Groundbreaking electronic music composers Ramon Sender, Pauline Oliveros, and Morton Subotnick form the San Francisco Tape Music Center.
Italian composer Luciano Berio teaches at Mills. Cathy Berberian’s performance of Circles and other works by Berio at a Mills concert is named one of the major new music events of the year by critic Alfred Frankenstein. In the 1963–64 academic year, Mills commissions Berio’s Folk Songs; during this intense period of teaching, he starts work on Laborintus II.
Berio and 12 Mills students (including Tom Constanten and Grateful Dead’s Phil Lesh) perform John Cage’s Winter Music on 13 pianos in the Concert Hall.
Milhaud, Berio, and Subotnick establish the Mills Performing Group with the support of a three-year grant from the Rockefeller Foundation.
Steve Reich receives an MA in composition from Mills. In 1965, he composes his seminal tape piece It’s Gonna Rain.
The San Francisco Tape Music Center, also funded by the Rockefeller Foundation, relocates to Mills and becomes the Mills Tape Music Center with Pauline Oliveros as its director.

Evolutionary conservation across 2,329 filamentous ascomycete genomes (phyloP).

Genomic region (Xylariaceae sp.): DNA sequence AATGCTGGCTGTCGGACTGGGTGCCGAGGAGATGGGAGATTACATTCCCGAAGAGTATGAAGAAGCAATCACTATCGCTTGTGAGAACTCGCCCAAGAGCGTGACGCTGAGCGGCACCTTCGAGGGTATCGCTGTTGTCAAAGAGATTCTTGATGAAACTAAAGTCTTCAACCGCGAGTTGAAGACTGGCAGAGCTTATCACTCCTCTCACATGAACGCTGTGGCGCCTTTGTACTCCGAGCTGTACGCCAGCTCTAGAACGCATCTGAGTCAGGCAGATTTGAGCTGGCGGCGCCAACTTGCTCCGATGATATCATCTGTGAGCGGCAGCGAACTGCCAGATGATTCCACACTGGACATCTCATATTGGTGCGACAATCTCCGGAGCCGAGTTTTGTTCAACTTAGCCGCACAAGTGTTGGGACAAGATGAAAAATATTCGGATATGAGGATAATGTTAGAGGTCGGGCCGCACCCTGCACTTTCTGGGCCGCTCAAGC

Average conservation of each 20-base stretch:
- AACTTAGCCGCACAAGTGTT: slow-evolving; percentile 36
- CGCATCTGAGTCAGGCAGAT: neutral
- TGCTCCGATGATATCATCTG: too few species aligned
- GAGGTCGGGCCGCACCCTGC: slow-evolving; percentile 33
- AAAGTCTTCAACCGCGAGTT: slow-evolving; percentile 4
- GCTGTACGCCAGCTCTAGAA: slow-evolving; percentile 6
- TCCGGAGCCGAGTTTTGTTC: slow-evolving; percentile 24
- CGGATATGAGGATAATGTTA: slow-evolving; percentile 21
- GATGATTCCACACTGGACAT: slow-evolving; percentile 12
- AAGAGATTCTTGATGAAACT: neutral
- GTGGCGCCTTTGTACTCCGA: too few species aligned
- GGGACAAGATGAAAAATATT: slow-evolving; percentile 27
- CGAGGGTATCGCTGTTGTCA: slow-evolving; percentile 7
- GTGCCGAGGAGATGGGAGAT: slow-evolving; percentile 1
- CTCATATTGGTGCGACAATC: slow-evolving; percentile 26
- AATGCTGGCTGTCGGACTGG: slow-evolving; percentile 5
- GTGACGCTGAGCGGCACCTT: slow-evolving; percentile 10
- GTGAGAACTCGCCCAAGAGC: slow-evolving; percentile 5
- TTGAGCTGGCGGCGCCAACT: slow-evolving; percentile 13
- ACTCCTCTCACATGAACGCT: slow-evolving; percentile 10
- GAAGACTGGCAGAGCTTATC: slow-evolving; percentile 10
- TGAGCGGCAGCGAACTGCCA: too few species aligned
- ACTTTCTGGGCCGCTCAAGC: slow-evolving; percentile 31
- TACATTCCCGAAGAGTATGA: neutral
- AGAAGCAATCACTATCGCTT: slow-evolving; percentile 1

Anthony Gnazzo becomes the director of the Mills Tape Music Center with David Tudor as lecturer and performing artist.
Karlheinz Stockhausen visits Mills for a performance of Telemusik and Mikrophonie 1. The same year, Berio and Dennis Russell Davies conduct the former’s Laborintus II at Mills.
Anthony Gnazzo and Lowell Cross become co-directors of the Mills Tape Music Center, which is renamed the Center for Contemporary Music.
Mills faculty and students perform John Cage’s Variations VI with David Tudor in January .
Robert Ashley and Bill Maroldo become co-directors of the Center for Contemporary Music.
Lou Harrison and William Colvig build the gamelan Si Darius, and, shortly afterwards, the gamelan Si Madeleine. Students at Mills continue to play and perform on these instruments to this day.
Composer Terry Riley, one of the founders of the m inimalist movement, begins his 11 years as Luther B. Marchant Professor at Mills.